Then it was all the way around the ring again for the long approach to the single oxer off the right lead.  Things were going very well until three strides out, when he squealed.  In hindsight, he was probably talking back to someone outside the ring.  When he knows he shouldn't be talking, he makes this squeaky little suppressed whinny.  Either way, he's never done that before and in my brain I thought he was squealing and being fresh and I totally overreacted, tensed up, and he ended up scooting forward and then totally three-legging the oxer.  So. Completely. Embarrassing.  Oh well, no big deal right?  It's not like some really well-respected, successful, accoladed trainer and judge was watching or anything.  Oh wait,... that's right.  Sigh.  The only saving grace was that this oxer happened to be facing away from the judge's stand, so Mr. Conroy didn't have to see the ridiculous look on my face... the cross between fear, horror, and sheer mortification.  On a personal level, humiliation aside, I landed from the fence, took a deep breath, and the last jump -- long approach to the single oxer on the outside, was just right.  So, I redeemed myself a little.  I came out of the ring and Alicia said "you kind of freaked out in front of that oxer huh?"  Hahaha... ya think?  Of course, no one could hear the squeak from the sidelines, which made it appear as though I just spazzed out for no reason at all (which, for those that know me, isn't really out of the realm of possibility anyway).  Ah well, live and learn.  Maybe next time he makes sounds like he's got a puppy toy in his mouth I won't react quite so strongly....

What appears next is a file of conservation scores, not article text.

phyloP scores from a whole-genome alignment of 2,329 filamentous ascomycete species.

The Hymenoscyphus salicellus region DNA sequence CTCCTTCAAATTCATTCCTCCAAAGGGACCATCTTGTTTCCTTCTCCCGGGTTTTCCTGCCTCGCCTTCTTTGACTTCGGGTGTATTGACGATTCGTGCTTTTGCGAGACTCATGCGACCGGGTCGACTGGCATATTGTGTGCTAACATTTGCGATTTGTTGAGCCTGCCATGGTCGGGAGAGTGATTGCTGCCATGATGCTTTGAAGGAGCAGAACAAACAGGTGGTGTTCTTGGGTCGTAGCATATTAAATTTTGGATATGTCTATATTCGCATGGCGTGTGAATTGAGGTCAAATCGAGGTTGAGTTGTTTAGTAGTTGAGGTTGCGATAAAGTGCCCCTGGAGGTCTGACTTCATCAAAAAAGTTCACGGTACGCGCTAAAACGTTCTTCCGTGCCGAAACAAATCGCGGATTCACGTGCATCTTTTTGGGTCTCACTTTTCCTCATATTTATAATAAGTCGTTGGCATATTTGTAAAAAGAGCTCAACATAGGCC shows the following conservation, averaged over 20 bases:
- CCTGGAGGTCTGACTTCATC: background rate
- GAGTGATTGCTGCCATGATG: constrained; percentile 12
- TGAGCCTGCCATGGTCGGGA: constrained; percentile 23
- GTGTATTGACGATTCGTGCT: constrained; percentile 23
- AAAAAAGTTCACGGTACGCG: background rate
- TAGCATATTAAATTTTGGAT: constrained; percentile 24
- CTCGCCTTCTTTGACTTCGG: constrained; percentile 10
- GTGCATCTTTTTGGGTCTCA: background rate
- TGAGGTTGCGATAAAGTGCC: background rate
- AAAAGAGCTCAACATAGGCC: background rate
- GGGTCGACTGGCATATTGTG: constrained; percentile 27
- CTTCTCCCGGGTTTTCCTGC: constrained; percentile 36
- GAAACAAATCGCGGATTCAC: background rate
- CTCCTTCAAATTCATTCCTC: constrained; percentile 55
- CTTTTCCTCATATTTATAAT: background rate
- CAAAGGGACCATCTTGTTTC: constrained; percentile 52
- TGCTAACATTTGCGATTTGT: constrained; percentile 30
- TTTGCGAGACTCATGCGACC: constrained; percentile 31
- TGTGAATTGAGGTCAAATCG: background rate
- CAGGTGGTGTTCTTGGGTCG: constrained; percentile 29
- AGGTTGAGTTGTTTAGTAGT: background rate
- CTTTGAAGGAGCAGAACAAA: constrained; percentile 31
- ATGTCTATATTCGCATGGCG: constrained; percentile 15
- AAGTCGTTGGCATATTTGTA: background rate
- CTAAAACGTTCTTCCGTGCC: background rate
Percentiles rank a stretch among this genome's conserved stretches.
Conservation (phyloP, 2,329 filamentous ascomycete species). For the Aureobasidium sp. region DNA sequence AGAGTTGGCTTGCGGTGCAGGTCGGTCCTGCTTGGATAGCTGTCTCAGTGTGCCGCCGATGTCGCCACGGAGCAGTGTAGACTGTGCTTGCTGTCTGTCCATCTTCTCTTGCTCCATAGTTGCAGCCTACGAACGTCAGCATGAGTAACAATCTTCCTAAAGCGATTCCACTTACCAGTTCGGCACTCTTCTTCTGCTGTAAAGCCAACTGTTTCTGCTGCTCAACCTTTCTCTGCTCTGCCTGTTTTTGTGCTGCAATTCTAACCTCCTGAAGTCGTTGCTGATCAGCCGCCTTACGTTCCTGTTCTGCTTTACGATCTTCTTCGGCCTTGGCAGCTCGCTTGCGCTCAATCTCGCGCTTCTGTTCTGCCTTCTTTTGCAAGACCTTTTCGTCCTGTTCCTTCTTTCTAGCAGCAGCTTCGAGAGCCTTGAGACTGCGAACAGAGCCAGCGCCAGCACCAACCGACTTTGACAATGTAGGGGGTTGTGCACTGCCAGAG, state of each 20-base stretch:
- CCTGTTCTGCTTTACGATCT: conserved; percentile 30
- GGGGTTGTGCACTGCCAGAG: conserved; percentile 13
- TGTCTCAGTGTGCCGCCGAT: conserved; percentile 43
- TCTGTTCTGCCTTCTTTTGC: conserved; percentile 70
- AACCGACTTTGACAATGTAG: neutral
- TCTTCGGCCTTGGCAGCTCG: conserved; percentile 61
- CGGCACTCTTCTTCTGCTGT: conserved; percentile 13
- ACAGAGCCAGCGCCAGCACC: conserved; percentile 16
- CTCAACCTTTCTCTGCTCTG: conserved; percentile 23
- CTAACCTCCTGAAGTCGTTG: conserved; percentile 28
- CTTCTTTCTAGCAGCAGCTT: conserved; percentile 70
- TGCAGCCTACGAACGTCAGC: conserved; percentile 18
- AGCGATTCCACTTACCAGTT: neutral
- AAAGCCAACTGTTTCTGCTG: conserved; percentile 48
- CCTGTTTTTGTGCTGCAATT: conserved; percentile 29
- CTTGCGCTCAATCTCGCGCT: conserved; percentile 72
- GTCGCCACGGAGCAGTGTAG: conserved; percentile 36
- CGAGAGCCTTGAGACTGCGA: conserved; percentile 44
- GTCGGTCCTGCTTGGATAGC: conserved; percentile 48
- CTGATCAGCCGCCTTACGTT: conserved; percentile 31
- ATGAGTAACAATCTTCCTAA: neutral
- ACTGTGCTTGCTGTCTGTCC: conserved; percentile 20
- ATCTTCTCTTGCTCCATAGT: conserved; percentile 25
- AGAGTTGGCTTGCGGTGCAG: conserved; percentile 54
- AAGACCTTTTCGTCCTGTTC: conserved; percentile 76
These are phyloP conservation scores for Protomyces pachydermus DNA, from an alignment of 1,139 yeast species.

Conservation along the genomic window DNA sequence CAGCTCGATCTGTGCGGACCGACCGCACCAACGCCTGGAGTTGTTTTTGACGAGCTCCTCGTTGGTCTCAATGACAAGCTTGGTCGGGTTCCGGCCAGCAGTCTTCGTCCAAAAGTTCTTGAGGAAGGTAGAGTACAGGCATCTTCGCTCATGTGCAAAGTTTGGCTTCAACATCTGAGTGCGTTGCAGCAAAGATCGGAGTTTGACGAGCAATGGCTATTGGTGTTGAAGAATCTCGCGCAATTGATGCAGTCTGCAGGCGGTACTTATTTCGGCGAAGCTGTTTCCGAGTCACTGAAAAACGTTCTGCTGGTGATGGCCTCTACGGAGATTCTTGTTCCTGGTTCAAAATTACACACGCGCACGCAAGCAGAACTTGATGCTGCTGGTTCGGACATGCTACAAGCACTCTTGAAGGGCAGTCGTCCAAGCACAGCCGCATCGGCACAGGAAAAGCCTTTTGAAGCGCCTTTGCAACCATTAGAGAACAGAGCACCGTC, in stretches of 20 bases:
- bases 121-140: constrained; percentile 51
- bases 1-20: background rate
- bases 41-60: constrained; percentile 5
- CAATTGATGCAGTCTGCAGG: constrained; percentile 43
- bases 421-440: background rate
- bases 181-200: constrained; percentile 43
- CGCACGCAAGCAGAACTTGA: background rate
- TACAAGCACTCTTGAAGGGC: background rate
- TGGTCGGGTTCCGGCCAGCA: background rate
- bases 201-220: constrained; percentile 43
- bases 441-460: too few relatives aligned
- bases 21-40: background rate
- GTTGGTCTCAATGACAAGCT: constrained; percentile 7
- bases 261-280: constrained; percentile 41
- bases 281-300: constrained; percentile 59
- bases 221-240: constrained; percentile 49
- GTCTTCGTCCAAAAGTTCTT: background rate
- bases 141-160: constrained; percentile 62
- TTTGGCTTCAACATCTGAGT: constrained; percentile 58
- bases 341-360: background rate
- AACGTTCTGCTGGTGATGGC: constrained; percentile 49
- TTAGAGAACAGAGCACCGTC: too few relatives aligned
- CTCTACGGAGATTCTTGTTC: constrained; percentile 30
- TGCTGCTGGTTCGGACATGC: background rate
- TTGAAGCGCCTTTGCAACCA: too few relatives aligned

Since our ring was running so slowly, the third trip was being run in the other hunter ring.  So we made our way over there, I learned a new course, and watched two people go.  We got in the ring and since he hadn't been in it before, his head came up at the end of the ring and he wanted to stare off into the sunset, but I just took a deep breath and opened my inside rein a little to guide him back to the task at hand.  Once he got his eye on the first fence though, I never lost his focus for a second.  We were in the zone.  The first fence was a single vertical on the diagonal off the left lead, coming toward home.  I could feel that he wanted to move up so I just remembered to be elastic with my arms and follow along without chasing him.  We found it right out of stride, I remembered to step left so he landed right.  Then it was a long approach to a single oxer on the other diagonal, off the right lead, going away from home.  I looked for my line, lined it up just right, and then just stayed patient all the way down the diagonal and it was a beautiful jump.  Remembered to step right, he landed left, and then it was a five stride outside line coming home.  He jumped in a little forward so I had to sit up and sit down, but I remembered to lift my hand, not bury my hand, so he came right back to me, and then I was able to soften the last stride so he wasn't jumping into my hand.  The next line was a six stride diagonal off the left lead going away from home.  I was a little quick with my body and he rubbed the first fence just slightly.  We jumped in right out of stride though, so I really didn't have to do much for the six to work out just right.  Stepped in my left stirrup in the air, and he landed right.